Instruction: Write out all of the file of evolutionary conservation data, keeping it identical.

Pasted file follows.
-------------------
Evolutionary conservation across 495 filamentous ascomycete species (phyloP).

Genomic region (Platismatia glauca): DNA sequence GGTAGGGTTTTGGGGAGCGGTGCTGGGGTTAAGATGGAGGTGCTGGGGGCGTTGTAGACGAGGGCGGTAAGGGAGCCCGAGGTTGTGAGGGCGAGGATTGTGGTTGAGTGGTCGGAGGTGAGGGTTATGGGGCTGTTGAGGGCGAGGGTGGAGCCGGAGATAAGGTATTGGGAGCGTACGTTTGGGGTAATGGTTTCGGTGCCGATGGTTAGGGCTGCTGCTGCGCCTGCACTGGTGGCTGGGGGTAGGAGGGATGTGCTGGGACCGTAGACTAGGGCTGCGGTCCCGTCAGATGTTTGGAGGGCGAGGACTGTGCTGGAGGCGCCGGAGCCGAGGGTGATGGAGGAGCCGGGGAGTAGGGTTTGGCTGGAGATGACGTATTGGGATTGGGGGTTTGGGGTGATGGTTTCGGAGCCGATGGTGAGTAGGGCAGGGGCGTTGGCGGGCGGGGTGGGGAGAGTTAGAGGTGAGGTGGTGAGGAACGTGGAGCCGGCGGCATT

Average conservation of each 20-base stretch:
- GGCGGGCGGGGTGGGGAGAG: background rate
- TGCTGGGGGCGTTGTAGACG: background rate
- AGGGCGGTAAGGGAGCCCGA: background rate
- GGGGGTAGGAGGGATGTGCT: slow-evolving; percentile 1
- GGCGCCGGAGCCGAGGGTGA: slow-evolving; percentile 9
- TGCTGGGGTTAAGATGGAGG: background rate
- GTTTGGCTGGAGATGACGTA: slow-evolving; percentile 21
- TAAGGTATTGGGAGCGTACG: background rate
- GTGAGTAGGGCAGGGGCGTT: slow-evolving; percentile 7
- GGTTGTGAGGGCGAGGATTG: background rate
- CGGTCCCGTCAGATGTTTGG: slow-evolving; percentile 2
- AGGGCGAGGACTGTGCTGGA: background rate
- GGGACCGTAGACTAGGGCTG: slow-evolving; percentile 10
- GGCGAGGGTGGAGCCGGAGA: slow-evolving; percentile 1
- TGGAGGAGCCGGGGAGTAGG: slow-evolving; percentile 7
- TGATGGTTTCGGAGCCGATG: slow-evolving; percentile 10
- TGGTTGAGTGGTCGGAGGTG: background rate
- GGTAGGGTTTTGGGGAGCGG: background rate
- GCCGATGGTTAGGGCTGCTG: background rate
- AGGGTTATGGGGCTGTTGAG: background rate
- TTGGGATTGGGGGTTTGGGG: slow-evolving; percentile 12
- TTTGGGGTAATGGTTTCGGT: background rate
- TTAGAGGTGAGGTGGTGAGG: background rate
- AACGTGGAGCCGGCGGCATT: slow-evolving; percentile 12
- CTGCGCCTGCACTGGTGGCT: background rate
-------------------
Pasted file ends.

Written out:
Evolutionary conservation across 495 filamentous ascomycete species (phyloP).

Genomic region (Platismatia glauca): DNA sequence GGTAGGGTTTTGGGGAGCGGTGCTGGGGTTAAGATGGAGGTGCTGGGGGCGTTGTAGACGAGGGCGGTAAGGGAGCCCGAGGTTGTGAGGGCGAGGATTGTGGTTGAGTGGTCGGAGGTGAGGGTTATGGGGCTGTTGAGGGCGAGGGTGGAGCCGGAGATAAGGTATTGGGAGCGTACGTTTGGGGTAATGGTTTCGGTGCCGATGGTTAGGGCTGCTGCTGCGCCTGCACTGGTGGCTGGGGGTAGGAGGGATGTGCTGGGACCGTAGACTAGGGCTGCGGTCCCGTCAGATGTTTGGAGGGCGAGGACTGTGCTGGAGGCGCCGGAGCCGAGGGTGATGGAGGAGCCGGGGAGTAGGGTTTGGCTGGAGATGACGTATTGGGATTGGGGGTTTGGGGTGATGGTTTCGGAGCCGATGGTGAGTAGGGCAGGGGCGTTGGCGGGCGGGGTGGGGAGAGTTAGAGGTGAGGTGGTGAGGAACGTGGAGCCGGCGGCATT

Average conservation of each 20-base stretch:
- GGCGGGCGGGGTGGGGAGAG: background rate
- TGCTGGGGGCGTTGTAGACG: background rate
- AGGGCGGTAAGGGAGCCCGA: background rate
- GGGGGTAGGAGGGATGTGCT: slow-evolving; percentile 1
- GGCGCCGGAGCCGAGGGTGA: slow-evolving; percentile 9
- TGCTGGGGTTAAGATGGAGG: background rate
- GTTTGGCTGGAGATGACGTA: slow-evolving; percentile 21
- TAAGGTATTGGGAGCGTACG: background rate
- GTGAGTAGGGCAGGGGCGTT: slow-evolving; percentile 7
- GGTTGTGAGGGCGAGGATTG: background rate
- CGGTCCCGTCAGATGTTTGG: slow-evolving; percentile 2
- AGGGCGAGGACTGTGCTGGA: background rate
- GGGACCGTAGACTAGGGCTG: slow-evolving; percentile 10
- GGCGAGGGTGGAGCCGGAGA: slow-evolving; percentile 1
- TGGAGGAGCCGGGGAGTAGG: slow-evolving; percentile 7
- TGATGGTTTCGGAGCCGATG: slow-evolving; percentile 10
- TGGTTGAGTGGTCGGAGGTG: background rate
- GGTAGGGTTTTGGGGAGCGG: background rate
- GCCGATGGTTAGGGCTGCTG: background rate
- AGGGTTATGGGGCTGTTGAG: background rate
- TTGGGATTGGGGGTTTGGGG: slow-evolving; percentile 12
- TTTGGGGTAATGGTTTCGGT: background rate
- TTAGAGGTGAGGTGGTGAGG: background rate
- AACGTGGAGCCGGCGGCATT: slow-evolving; percentile 12
- CTGCGCCTGCACTGGTGGCT: background rate